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by Nikita Mendonca, staff writer

 

According to Grady Timmons, communications director for the Hawai‘i Nature Conservancy, TNC is the leading international conservation organization working to protect ecologically important lands and waters for nature and people. However, Timmons explained, to become what it is today, the Conservancy had to overcome many obstacles.

The Nature Conservancy grew from the merger of two early 20th century environmental organizations, the Ecological Society of America and the Ecologists Union.

The ESA’s mission was to solve the Earth’s environmental issues through unifying the science of ecology, encouraging research in all ecological fields, supporting communication between ecologists, and acquiring data. The Nature Conservancy actively meets the same goals through the acquisition, study, and preservation of whole natural environments.

In 1915, ESA members raised questions about the ESAs mission statement: Should the ESA exist only to support ecologists and publish research, or should it also pursue an agenda to preserve natural areas?

In 1917, about 158 scientists from the activist wing within the ESA created the Committee for the Preservation of Natural Conditions, which was chaired by Victor Shelford, the ESA’s first president. Members of the committee wanted to actively preserve the wilderness.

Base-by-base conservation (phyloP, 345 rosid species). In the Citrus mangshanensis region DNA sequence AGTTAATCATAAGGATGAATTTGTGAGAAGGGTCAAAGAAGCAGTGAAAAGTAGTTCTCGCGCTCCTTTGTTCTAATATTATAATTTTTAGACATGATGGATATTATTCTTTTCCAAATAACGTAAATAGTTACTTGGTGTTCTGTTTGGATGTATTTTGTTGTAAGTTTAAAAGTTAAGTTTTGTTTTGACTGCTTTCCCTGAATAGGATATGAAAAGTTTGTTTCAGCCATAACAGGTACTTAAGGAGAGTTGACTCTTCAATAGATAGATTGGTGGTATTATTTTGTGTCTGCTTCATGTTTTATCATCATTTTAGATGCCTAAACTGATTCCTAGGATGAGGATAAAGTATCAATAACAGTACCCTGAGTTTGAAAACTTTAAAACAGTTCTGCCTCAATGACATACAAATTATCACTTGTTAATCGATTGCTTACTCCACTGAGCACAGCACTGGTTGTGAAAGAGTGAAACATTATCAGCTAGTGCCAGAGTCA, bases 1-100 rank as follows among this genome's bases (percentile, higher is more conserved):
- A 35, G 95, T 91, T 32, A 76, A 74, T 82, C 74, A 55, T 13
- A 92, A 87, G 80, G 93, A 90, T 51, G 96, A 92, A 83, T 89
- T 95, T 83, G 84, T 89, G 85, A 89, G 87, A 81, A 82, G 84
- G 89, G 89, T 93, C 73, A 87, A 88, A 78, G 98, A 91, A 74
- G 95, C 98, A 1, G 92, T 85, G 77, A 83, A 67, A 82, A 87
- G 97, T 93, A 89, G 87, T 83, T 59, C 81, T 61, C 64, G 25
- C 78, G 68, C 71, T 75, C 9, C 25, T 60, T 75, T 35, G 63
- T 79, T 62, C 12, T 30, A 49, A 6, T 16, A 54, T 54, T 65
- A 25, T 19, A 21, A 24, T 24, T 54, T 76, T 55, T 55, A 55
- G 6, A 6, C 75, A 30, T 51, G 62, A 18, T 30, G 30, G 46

The Committee published the book Naturalist’s Guide to the Americas in 1926, an endeavor to record all the known pieces of natural land left in North and Central America. Despite its efforts, though, the committee did not last. It was dissolved in 1946 and, according to Robert L. Burgess, author of The Ecological Society of America, absorbed into the ESA’s organizational structure.
In 1946, the scientists from the disbanded committee gathered together to form the Ecologists Union. The group wanted to take direct action to save threatened natural areas. Four years later, the Ecologists Union changed its name to The Nature Conservancy.

“Their mission was always to actively protect the land,” Timmons explained. “I guess they felt that the name Nature Conservancy was more representative of their mission.”

In 1955, the Nature Conservancy acquired its first 60 acres of land along with the Mianus River Gorge on the New York/Connecticut border. Today it protects more than 117 million acres of land and 5,000 miles of rivers worldwide, in addition to operating more than 100 marine conservation projects globally.

 

 

 

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